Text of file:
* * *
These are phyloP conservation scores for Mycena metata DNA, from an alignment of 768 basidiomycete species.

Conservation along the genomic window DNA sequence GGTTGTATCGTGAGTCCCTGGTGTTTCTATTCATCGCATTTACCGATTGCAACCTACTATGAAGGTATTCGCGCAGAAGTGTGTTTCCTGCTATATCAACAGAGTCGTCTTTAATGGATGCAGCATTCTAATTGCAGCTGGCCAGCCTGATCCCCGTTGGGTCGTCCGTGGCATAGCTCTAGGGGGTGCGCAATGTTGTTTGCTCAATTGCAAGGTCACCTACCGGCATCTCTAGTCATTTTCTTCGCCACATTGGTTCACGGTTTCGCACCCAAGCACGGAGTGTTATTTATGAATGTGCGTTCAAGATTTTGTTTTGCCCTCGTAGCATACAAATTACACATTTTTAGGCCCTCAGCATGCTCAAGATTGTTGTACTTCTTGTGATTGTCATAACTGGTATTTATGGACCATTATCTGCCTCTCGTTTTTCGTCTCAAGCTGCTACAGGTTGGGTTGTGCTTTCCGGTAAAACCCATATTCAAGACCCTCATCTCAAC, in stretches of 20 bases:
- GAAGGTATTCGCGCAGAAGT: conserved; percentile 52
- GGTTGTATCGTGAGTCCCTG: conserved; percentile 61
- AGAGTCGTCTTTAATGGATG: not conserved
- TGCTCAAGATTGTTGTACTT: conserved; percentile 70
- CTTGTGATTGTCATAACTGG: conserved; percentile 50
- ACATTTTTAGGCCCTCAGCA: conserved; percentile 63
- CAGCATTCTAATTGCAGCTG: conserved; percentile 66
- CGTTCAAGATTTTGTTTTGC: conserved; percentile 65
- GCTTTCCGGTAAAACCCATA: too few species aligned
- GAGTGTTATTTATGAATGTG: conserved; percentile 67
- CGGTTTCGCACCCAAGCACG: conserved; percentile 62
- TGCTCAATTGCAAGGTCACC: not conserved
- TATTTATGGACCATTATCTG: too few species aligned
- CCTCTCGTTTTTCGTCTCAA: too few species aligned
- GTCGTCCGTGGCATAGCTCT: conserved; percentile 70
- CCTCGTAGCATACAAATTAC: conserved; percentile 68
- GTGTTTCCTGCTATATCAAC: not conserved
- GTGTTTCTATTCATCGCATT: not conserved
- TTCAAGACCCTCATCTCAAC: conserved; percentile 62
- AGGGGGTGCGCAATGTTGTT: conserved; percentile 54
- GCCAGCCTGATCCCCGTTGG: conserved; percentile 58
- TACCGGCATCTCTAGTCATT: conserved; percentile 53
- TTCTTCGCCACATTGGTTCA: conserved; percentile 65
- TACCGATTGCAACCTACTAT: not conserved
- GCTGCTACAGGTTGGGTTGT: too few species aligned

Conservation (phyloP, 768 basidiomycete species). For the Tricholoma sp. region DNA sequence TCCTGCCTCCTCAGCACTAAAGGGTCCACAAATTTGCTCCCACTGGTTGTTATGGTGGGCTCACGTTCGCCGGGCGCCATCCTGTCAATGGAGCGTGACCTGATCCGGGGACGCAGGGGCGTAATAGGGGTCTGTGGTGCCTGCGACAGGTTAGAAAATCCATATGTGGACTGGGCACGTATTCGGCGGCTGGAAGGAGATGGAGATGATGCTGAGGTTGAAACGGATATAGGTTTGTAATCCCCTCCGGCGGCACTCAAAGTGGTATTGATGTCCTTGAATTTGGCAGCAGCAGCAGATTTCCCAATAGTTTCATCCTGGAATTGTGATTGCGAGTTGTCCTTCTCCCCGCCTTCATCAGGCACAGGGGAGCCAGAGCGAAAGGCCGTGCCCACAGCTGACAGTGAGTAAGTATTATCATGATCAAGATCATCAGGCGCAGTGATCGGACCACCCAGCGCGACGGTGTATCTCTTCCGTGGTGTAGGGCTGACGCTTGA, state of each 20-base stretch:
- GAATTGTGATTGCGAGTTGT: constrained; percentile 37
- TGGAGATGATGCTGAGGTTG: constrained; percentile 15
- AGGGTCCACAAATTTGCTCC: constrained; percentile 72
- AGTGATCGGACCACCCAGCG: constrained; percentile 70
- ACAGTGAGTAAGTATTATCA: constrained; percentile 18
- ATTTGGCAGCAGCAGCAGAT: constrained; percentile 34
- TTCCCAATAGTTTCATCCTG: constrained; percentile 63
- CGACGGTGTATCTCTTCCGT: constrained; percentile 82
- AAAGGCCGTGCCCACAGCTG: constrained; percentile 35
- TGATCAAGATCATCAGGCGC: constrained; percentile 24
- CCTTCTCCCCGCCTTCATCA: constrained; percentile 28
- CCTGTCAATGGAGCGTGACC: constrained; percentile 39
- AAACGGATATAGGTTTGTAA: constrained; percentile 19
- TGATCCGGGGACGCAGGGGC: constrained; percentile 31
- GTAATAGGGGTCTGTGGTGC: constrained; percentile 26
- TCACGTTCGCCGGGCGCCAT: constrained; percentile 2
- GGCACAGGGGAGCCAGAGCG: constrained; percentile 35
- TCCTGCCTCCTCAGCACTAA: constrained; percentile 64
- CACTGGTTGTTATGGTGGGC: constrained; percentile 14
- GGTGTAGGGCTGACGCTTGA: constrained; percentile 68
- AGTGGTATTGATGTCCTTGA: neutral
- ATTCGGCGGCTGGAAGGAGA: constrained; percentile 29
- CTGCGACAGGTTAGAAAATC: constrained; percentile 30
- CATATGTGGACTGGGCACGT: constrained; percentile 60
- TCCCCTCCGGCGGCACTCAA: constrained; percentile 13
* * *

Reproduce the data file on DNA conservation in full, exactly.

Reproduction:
These are phyloP conservation scores for Mycena metata DNA, from an alignment of 768 basidiomycete species.

Conservation along the genomic window DNA sequence GGTTGTATCGTGAGTCCCTGGTGTTTCTATTCATCGCATTTACCGATTGCAACCTACTATGAAGGTATTCGCGCAGAAGTGTGTTTCCTGCTATATCAACAGAGTCGTCTTTAATGGATGCAGCATTCTAATTGCAGCTGGCCAGCCTGATCCCCGTTGGGTCGTCCGTGGCATAGCTCTAGGGGGTGCGCAATGTTGTTTGCTCAATTGCAAGGTCACCTACCGGCATCTCTAGTCATTTTCTTCGCCACATTGGTTCACGGTTTCGCACCCAAGCACGGAGTGTTATTTATGAATGTGCGTTCAAGATTTTGTTTTGCCCTCGTAGCATACAAATTACACATTTTTAGGCCCTCAGCATGCTCAAGATTGTTGTACTTCTTGTGATTGTCATAACTGGTATTTATGGACCATTATCTGCCTCTCGTTTTTCGTCTCAAGCTGCTACAGGTTGGGTTGTGCTTTCCGGTAAAACCCATATTCAAGACCCTCATCTCAAC, in stretches of 20 bases:
- GAAGGTATTCGCGCAGAAGT: conserved; percentile 52
- GGTTGTATCGTGAGTCCCTG: conserved; percentile 61
- AGAGTCGTCTTTAATGGATG: not conserved
- TGCTCAAGATTGTTGTACTT: conserved; percentile 70
- CTTGTGATTGTCATAACTGG: conserved; percentile 50
- ACATTTTTAGGCCCTCAGCA: conserved; percentile 63
- CAGCATTCTAATTGCAGCTG: conserved; percentile 66
- CGTTCAAGATTTTGTTTTGC: conserved; percentile 65
- GCTTTCCGGTAAAACCCATA: too few species aligned
- GAGTGTTATTTATGAATGTG: conserved; percentile 67
- CGGTTTCGCACCCAAGCACG: conserved; percentile 62
- TGCTCAATTGCAAGGTCACC: not conserved
- TATTTATGGACCATTATCTG: too few species aligned
- CCTCTCGTTTTTCGTCTCAA: too few species aligned
- GTCGTCCGTGGCATAGCTCT: conserved; percentile 70
- CCTCGTAGCATACAAATTAC: conserved; percentile 68
- GTGTTTCCTGCTATATCAAC: not conserved
- GTGTTTCTATTCATCGCATT: not conserved
- TTCAAGACCCTCATCTCAAC: conserved; percentile 62
- AGGGGGTGCGCAATGTTGTT: conserved; percentile 54
- GCCAGCCTGATCCCCGTTGG: conserved; percentile 58
- TACCGGCATCTCTAGTCATT: conserved; percentile 53
- TTCTTCGCCACATTGGTTCA: conserved; percentile 65
- TACCGATTGCAACCTACTAT: not conserved
- GCTGCTACAGGTTGGGTTGT: too few species aligned

Conservation (phyloP, 768 basidiomycete species). For the Tricholoma sp. region DNA sequence TCCTGCCTCCTCAGCACTAAAGGGTCCACAAATTTGCTCCCACTGGTTGTTATGGTGGGCTCACGTTCGCCGGGCGCCATCCTGTCAATGGAGCGTGACCTGATCCGGGGACGCAGGGGCGTAATAGGGGTCTGTGGTGCCTGCGACAGGTTAGAAAATCCATATGTGGACTGGGCACGTATTCGGCGGCTGGAAGGAGATGGAGATGATGCTGAGGTTGAAACGGATATAGGTTTGTAATCCCCTCCGGCGGCACTCAAAGTGGTATTGATGTCCTTGAATTTGGCAGCAGCAGCAGATTTCCCAATAGTTTCATCCTGGAATTGTGATTGCGAGTTGTCCTTCTCCCCGCCTTCATCAGGCACAGGGGAGCCAGAGCGAAAGGCCGTGCCCACAGCTGACAGTGAGTAAGTATTATCATGATCAAGATCATCAGGCGCAGTGATCGGACCACCCAGCGCGACGGTGTATCTCTTCCGTGGTGTAGGGCTGACGCTTGA, state of each 20-base stretch:
- GAATTGTGATTGCGAGTTGT: constrained; percentile 37
- TGGAGATGATGCTGAGGTTG: constrained; percentile 15
- AGGGTCCACAAATTTGCTCC: constrained; percentile 72
- AGTGATCGGACCACCCAGCG: constrained; percentile 70
- ACAGTGAGTAAGTATTATCA: constrained; percentile 18
- ATTTGGCAGCAGCAGCAGAT: constrained; percentile 34
- TTCCCAATAGTTTCATCCTG: constrained; percentile 63
- CGACGGTGTATCTCTTCCGT: constrained; percentile 82
- AAAGGCCGTGCCCACAGCTG: constrained; percentile 35
- TGATCAAGATCATCAGGCGC: constrained; percentile 24
- CCTTCTCCCCGCCTTCATCA: constrained; percentile 28
- CCTGTCAATGGAGCGTGACC: constrained; percentile 39
- AAACGGATATAGGTTTGTAA: constrained; percentile 19
- TGATCCGGGGACGCAGGGGC: constrained; percentile 31
- GTAATAGGGGTCTGTGGTGC: constrained; percentile 26
- TCACGTTCGCCGGGCGCCAT: constrained; percentile 2
- GGCACAGGGGAGCCAGAGCG: constrained; percentile 35
- TCCTGCCTCCTCAGCACTAA: constrained; percentile 64
- CACTGGTTGTTATGGTGGGC: constrained; percentile 14
- GGTGTAGGGCTGACGCTTGA: constrained; percentile 68
- AGTGGTATTGATGTCCTTGA: neutral
- ATTCGGCGGCTGGAAGGAGA: constrained; percentile 29
- CTGCGACAGGTTAGAAAATC: constrained; percentile 30
- CATATGTGGACTGGGCACGT: constrained; percentile 60
- TCCCCTCCGGCGGCACTCAA: constrained; percentile 13